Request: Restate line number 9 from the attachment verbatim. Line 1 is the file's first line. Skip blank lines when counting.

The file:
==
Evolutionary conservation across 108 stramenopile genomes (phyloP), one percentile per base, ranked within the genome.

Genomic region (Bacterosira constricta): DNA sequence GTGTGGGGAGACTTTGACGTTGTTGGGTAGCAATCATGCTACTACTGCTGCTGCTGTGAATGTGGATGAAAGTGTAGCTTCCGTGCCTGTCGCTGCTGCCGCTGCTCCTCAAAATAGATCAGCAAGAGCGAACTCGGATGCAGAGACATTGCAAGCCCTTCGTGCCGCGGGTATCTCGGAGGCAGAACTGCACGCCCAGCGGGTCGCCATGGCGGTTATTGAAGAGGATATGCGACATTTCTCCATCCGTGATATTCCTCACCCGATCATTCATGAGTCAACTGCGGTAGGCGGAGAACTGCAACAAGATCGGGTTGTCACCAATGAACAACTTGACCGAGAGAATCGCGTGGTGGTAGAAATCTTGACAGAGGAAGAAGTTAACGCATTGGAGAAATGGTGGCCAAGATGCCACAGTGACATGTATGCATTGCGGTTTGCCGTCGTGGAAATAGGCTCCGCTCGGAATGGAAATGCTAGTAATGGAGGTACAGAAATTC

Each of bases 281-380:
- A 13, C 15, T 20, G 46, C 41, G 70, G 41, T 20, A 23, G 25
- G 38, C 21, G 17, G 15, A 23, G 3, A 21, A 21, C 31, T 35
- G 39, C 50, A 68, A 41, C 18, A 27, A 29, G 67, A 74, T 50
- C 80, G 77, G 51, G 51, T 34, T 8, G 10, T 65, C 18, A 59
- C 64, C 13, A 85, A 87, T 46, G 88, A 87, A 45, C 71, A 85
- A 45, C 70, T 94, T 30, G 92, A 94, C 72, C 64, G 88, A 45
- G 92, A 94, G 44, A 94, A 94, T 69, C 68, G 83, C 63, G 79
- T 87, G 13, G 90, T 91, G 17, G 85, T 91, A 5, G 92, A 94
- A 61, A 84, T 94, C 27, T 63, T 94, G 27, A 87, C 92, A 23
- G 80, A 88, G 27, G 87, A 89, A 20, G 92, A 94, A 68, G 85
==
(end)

- A 45, C 70, T 94, T 30, G 92, A 94, C 72, C 64, G 88, A 45